New Jersey’s economy is still too weak for some
EWING, N.J. (AP) -- Gov. Chris Christie zeroed in on the bright spots in New Jersey's economy in his State of the State address last week, but the economy remains too sluggish for many across the state.
Christie's State of the State address highlighted New Jersey's tumbling unemployment rate -- down to 6.4 percent from 9.7 percent when he took office in 2010 -- and came as he considers running for the Republican presidential nomination in 2016.
What he didn't mention was that progress trails the national average and neighboring states.
Labor Department statistics show that, while companies created 150,000 jobs over the past five years, New York and Pennsylvania have outpaced New Jersey, with 624,000 and 285,000 JOBS.
That has irked some New Jersey residents who say the governor's optimism doesn't match reality.
Dennis DeRisi, of Cranbury, works part time as a shuttle-bus driver for Mercer Community College. He describes himself as conservative and is registered as a Republican. He even wears a Dallas Cowboys hat -- the same team Christie roots for and faced intense criticism over when he attended games with team owner Jerry Jones.
But DeRisi is not satisfied with the progress the state has made under Christie. After he failed to make it as a real estate agent, DeRisi got his commercial driver's license but could only find the 30-hour-a week job he currently has. The position comes without benefits, he said.
"What has really changed?" DeRisi asked, pointing to the state's highest-in-the-nation property taxes.
Christie pointed to the cap on property taxes enacted in 2010. The 2 percent cap has helped keep rates down, but because of exemptions for some towns and cities, rates have risen above the cap level. Christie also delayed the homestead tax rebate for older residents, pushing the rebate back until May of this year.
Other residents worry that there are not enough jobs in the state.
Paterson resident Gerard Burns came to Trenton this week to call on government to help urban young people find jobs and said Christie has not done enough to help people in New Jersey's cities get jobs.
"Can a brother get a job?" he said "There's not jobs available and what are they to do?"
Youth unemployment in New Jersey was higher than in the neighboring states at 24.5 percent in 2013 compared with 21.9 percent in New York, 22 percent in Pennsylvania and 19.6 percent in Delaware, according to Labor Department statistics.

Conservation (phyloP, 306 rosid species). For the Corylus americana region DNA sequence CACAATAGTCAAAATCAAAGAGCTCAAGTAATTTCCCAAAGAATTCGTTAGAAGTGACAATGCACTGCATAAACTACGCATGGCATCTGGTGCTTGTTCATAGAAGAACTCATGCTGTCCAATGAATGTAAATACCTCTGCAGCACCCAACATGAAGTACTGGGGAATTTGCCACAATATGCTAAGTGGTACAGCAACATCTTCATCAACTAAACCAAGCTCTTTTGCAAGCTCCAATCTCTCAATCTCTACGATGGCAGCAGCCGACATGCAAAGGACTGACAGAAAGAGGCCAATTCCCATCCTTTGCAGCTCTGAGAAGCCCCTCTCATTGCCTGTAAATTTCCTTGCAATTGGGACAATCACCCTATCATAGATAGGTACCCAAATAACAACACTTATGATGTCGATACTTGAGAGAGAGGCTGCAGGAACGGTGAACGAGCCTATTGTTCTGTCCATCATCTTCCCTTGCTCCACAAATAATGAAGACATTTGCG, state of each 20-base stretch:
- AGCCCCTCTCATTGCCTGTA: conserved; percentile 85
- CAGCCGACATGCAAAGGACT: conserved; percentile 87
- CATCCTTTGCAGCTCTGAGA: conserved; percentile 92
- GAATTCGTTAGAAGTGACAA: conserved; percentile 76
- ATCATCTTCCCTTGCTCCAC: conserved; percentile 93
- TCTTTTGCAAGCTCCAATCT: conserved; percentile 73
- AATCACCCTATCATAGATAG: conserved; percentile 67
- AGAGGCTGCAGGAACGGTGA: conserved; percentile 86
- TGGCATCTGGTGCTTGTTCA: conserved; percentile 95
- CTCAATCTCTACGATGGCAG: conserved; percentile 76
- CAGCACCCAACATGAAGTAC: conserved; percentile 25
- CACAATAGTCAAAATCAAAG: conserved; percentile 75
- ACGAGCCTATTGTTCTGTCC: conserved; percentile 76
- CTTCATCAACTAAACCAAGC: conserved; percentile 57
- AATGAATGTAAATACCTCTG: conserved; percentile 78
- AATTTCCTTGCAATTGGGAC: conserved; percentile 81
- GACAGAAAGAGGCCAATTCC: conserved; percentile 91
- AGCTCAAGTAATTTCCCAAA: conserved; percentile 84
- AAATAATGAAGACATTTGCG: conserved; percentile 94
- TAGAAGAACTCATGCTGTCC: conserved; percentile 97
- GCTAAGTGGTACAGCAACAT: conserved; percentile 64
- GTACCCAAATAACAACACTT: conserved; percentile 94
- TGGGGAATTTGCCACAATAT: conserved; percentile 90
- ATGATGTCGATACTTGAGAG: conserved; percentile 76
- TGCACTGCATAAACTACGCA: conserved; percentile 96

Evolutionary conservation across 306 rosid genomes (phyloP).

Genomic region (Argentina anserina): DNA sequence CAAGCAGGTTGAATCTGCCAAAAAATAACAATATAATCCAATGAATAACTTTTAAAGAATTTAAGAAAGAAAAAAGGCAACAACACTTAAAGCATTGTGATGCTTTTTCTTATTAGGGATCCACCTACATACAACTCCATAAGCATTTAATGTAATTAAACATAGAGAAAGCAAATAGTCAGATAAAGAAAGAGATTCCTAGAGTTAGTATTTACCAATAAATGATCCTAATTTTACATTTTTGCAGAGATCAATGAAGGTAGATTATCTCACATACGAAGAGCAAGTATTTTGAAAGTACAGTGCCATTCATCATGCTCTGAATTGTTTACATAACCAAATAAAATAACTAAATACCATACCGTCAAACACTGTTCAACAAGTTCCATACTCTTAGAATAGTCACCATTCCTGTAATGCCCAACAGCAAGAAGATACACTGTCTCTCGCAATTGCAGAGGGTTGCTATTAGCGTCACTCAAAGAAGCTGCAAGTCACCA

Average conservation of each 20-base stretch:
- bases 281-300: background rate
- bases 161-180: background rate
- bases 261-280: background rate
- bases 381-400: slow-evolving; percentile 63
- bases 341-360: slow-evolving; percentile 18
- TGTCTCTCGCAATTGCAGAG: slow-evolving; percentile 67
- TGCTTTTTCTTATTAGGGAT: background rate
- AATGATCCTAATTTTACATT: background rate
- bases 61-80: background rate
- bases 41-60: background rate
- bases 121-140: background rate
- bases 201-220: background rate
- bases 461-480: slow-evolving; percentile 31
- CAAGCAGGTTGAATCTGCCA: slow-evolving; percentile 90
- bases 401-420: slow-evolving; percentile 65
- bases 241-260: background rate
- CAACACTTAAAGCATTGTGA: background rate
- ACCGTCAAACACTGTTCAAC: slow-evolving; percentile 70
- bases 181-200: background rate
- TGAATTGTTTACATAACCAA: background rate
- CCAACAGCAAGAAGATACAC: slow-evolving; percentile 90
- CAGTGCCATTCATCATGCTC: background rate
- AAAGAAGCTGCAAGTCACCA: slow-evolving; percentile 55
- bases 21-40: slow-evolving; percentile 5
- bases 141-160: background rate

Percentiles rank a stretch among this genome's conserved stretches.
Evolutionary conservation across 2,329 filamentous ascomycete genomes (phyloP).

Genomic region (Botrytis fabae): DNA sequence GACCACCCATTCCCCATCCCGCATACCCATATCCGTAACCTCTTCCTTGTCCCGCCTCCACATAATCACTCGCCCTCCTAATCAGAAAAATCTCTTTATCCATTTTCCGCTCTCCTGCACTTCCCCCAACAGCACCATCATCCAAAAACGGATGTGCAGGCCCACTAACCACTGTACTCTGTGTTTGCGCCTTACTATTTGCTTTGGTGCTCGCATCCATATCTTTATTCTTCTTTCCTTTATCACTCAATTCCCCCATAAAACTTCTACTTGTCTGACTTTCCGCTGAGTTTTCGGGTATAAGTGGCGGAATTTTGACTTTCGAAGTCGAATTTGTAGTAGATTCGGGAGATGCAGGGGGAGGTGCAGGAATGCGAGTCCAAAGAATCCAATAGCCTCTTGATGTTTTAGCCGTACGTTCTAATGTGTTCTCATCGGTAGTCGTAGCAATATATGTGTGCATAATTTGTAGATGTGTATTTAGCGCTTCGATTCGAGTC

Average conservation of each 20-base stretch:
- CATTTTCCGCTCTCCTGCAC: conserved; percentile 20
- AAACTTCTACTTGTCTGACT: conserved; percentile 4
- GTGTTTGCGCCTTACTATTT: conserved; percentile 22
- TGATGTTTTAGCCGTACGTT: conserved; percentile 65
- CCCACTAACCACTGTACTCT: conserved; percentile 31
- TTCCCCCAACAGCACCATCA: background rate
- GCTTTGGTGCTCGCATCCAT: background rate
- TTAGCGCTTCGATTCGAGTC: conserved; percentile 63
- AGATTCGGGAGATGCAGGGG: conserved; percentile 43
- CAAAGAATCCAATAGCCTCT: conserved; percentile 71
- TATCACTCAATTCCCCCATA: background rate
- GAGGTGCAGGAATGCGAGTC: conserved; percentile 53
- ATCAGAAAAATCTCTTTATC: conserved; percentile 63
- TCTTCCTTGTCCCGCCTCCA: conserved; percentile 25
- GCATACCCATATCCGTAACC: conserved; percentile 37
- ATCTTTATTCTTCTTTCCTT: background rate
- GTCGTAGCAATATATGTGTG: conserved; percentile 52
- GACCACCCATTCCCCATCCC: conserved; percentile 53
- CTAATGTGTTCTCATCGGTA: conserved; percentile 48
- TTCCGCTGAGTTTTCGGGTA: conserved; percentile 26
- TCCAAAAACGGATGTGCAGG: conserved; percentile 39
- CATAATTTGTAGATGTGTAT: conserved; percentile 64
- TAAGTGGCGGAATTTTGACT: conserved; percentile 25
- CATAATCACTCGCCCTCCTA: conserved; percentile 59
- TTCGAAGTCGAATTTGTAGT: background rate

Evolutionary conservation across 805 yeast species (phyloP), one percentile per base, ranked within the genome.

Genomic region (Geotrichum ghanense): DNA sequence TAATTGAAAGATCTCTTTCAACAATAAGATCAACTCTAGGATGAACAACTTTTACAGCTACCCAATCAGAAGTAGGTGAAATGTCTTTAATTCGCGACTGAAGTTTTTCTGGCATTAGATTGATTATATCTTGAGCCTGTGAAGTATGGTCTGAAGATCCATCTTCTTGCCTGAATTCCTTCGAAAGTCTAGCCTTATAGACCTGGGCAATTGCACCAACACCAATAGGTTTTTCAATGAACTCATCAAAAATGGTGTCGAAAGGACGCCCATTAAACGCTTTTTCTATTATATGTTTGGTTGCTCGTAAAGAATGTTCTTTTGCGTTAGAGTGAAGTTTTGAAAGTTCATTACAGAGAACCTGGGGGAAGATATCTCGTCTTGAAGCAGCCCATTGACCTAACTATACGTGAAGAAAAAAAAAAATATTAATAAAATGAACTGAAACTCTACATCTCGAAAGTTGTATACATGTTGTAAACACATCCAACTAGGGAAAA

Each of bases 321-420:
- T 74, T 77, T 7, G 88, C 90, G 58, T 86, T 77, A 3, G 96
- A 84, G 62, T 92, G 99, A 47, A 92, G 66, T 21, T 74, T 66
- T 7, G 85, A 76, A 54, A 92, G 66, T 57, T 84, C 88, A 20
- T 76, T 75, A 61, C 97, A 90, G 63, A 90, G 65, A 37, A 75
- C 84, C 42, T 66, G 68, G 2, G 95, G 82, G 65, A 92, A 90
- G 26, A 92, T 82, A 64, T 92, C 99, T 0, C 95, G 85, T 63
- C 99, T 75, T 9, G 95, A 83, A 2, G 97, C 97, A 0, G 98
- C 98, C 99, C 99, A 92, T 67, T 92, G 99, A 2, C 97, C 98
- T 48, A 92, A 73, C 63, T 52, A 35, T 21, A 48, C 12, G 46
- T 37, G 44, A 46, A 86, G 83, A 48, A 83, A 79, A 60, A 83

But for every statistic Christie's critics use to cast him in a negative light, Christie can point to a competing metric to support his claims that the state is progressing -- and that's nothing new. Governors of both parties have done just that, experts say.
"Economists can look at all different measures and try to make their point," said Montclair State University political science professor Brigid Harrison. "How the economy's doing is somewhat of a gut reaction."
Indeed Christie did not mention that the improving jobs picture in the state has lagged behind the nation's, which had an unemployment rate of 5.6 percent as of November.
In a speech aimed in part at a national audience Christie also addressed the criticism that the economic growth was not enough.
"It has become fashionable in some quarters to run down our state," he said. "I get it. That's politics. But let's be clear. Our growth in this past year has been part of a trend."
He also seemed to speak directly to critics like Burns who worry about New Jersey's urban population.
Christie held up Camden as an example of how new strategies instead of simply increased spending could provide a model for other cities. Specifically, he talked about the falling violent crime rate as more police officers have been added.
Christie also pointed to private companies pledging last year to invest more than $600 million in Camden. Under tax incentive programs, those firms - including Subaru of America and the Philadelphia 76ers - are in line for future tax credits equal to the amount they're investing. They have to make their promised investments and provide jobs before they receive the benefits.
That contrasts sharply with the recent news of Mercedes Benz's departure from Bergen County to Georgia.
Still, for some residents efforts like those in Camden contribute to Christie's image as a competent manager.
"For all that people say about him, I do think he's doing his best," said self-described liberal Chelsea Van Orden, a senior at The College of New Jersey. "I accept people who are doing their best."